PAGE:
The Consumer Financial Protection Agency is the closest thing Americans have seen to liberals' dream of government--accountable to no one, automatically funded, self-budgeted, unlimited in scope, and run by someone who faces no scrutiny--since the original New Deal.
Noman is certain that Elizabeth Warren doesn't see the danger of unlimited government power. She's a liberal, a Harvard Law Professor, and the mother of this monstrosity--Grendel's mother, so to speak. Thankfully, the (Republican) House subcommittee holding oversight hearings, and the Wall Street Journal's editorial writers are on the watch.
As the Journal says, "This is no way to run a government, especially not one that Madison envisioned" (not to mention, designed.) But, gosh, the compassionate view is that financiers are mean and greedy, and so we need another gigantic federal agency--one beyond anybodies ability to control--to crush them. Noman appends a short video of Milton Freedman, who, in the process of defending capitalism to Phil Donahue, demolishes in two minutes the notion that government regulators are perfect people, unvexed by the vices and weaknesses that afflict private sector actors.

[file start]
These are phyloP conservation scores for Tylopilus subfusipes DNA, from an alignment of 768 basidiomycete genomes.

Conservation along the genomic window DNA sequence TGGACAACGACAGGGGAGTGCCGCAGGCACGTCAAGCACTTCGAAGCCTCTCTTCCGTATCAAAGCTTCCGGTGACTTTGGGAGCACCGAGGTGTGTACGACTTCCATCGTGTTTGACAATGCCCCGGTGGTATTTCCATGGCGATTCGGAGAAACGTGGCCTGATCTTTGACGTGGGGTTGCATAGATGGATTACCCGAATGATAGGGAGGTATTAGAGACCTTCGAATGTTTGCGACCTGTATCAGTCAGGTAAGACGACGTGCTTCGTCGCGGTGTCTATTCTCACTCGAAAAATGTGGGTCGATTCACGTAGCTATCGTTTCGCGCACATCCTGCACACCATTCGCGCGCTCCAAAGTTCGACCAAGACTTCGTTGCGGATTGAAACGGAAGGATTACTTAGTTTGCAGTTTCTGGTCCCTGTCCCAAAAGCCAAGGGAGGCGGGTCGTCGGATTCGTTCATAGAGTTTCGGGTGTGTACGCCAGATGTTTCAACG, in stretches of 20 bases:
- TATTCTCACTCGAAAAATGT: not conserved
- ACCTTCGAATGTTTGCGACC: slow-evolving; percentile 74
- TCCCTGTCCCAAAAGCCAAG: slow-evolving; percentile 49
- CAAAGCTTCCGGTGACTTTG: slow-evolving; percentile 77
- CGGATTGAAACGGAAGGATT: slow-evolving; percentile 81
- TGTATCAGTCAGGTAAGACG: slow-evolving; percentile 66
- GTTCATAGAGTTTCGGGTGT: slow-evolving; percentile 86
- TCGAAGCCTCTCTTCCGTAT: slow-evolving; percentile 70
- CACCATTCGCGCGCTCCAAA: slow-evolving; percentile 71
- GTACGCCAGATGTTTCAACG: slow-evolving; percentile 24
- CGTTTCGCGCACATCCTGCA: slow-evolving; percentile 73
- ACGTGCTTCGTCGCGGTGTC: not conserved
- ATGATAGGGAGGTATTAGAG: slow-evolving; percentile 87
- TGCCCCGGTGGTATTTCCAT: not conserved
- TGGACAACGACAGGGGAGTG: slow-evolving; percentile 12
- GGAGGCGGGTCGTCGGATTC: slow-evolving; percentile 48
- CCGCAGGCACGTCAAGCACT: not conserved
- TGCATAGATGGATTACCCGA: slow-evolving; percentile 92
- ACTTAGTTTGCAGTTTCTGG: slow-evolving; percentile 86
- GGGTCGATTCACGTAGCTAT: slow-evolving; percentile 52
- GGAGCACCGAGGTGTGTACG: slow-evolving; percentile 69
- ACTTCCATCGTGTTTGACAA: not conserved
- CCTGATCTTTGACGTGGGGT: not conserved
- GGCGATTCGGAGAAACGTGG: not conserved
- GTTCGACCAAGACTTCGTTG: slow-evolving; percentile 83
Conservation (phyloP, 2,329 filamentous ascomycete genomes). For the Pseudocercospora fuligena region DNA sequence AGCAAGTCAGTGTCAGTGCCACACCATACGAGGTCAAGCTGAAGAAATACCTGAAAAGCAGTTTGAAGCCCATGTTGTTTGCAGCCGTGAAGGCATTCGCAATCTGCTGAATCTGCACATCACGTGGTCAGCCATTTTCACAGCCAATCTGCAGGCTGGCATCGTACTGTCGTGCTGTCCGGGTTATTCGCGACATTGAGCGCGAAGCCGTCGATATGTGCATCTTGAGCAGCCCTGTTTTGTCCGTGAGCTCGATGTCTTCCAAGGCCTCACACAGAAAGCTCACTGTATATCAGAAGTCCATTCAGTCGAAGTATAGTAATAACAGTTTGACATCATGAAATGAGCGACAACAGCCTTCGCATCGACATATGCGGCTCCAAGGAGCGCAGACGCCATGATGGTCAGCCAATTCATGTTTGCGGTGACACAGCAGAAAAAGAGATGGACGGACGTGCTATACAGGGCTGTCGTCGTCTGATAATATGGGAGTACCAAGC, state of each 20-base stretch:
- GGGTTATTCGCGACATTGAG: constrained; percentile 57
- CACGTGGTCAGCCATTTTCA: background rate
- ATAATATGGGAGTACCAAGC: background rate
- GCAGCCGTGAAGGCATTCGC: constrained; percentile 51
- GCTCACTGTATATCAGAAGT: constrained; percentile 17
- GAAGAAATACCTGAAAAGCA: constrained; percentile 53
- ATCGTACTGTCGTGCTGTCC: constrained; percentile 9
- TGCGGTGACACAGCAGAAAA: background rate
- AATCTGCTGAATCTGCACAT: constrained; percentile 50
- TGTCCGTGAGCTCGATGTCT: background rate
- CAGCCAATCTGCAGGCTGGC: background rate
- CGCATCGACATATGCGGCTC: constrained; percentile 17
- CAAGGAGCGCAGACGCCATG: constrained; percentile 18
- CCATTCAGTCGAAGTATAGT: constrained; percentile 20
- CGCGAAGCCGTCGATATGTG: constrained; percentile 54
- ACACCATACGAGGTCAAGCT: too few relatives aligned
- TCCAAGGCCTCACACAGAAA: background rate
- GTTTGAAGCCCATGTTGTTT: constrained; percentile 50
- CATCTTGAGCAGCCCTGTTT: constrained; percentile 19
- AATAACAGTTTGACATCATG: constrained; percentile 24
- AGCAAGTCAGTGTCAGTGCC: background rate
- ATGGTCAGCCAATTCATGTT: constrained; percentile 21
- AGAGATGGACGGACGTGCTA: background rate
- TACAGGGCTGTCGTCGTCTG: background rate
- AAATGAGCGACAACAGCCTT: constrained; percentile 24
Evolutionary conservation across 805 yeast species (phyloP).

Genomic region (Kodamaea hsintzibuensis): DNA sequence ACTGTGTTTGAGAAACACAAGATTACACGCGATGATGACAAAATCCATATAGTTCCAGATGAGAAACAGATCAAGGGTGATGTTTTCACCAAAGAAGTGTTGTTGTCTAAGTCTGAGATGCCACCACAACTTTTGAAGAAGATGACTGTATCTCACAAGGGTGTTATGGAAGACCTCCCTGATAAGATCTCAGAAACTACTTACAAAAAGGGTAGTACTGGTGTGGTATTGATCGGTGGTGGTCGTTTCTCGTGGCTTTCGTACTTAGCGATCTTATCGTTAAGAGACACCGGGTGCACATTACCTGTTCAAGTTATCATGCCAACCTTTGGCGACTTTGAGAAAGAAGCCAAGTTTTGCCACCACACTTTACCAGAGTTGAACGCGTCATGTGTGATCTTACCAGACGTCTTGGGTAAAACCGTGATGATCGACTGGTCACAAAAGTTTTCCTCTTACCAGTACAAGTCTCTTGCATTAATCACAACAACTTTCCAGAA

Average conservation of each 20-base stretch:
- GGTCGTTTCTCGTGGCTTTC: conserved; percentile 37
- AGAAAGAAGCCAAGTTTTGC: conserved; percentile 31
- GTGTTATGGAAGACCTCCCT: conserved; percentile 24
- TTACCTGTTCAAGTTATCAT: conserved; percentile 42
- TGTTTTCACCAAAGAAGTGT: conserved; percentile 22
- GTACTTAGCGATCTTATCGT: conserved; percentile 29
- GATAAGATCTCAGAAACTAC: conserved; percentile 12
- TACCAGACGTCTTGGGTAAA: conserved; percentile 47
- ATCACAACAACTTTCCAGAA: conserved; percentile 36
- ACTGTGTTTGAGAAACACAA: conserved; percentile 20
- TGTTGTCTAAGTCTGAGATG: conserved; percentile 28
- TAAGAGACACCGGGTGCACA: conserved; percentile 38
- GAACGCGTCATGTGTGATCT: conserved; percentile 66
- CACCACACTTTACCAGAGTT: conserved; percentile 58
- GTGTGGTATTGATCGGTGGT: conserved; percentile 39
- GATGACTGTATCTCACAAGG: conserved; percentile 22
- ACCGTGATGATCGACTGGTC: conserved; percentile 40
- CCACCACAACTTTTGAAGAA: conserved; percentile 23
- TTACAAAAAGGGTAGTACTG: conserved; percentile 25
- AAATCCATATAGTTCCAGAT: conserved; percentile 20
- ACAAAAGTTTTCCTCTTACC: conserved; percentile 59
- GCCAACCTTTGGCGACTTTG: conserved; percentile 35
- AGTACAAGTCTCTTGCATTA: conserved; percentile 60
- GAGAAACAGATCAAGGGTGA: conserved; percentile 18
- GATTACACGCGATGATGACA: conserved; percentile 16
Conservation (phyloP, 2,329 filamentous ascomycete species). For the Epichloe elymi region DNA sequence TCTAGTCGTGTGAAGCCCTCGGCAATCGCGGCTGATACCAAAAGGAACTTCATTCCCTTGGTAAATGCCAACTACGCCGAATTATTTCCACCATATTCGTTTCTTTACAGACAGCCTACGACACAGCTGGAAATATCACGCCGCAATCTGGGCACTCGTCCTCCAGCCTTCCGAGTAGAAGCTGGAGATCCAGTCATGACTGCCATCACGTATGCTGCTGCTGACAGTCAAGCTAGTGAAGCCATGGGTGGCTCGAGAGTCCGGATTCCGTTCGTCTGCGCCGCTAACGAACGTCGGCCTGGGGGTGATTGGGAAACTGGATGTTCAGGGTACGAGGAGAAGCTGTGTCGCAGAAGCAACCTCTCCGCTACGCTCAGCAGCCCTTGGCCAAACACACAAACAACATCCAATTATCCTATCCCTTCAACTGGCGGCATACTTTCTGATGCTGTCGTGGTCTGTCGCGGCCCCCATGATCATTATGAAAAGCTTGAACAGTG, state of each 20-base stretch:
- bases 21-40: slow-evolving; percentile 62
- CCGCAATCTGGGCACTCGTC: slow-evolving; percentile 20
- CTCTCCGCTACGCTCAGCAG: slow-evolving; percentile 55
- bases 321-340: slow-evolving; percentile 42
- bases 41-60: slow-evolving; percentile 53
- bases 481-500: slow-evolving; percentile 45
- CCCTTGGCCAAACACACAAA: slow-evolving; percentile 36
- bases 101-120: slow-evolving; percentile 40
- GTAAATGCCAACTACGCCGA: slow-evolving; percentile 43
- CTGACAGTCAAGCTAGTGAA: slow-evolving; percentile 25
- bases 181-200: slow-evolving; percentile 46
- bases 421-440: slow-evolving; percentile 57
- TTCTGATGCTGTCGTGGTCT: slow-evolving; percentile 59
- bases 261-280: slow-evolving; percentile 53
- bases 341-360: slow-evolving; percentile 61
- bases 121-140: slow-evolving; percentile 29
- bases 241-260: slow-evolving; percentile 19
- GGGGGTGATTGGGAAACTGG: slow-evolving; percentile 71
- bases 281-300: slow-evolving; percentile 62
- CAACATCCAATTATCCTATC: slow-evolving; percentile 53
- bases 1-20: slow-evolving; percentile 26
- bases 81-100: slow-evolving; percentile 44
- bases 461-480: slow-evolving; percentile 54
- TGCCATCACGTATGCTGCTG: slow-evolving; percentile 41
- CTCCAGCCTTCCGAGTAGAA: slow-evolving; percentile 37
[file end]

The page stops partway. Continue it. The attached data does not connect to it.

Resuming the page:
There is a scene in the movie "Gladiator" where the dying (and soon to be dead) Emperor Marcus Aurelius asks (fictitious) General Maximus to be the Protector of Rome. "Do you accept this great honor that I have offered you?" asks the Emperor. "With all my heart, no" says the general. "Maximus, that is why it must be you," ends the colloquy. The complementary points are that people who don't seek power are ideally suited to it, while those who clutch for it (like the depraved Commodus) don't deserve it. The "emperor's" test seems a wise one to Noman, and one that Elizabeth Warren miserably fails. She has not only sought untrammeled power throughout her career. She has been custom designing the vehicle through which she wishes to exercise it. That, says Noman, is why is must not be her.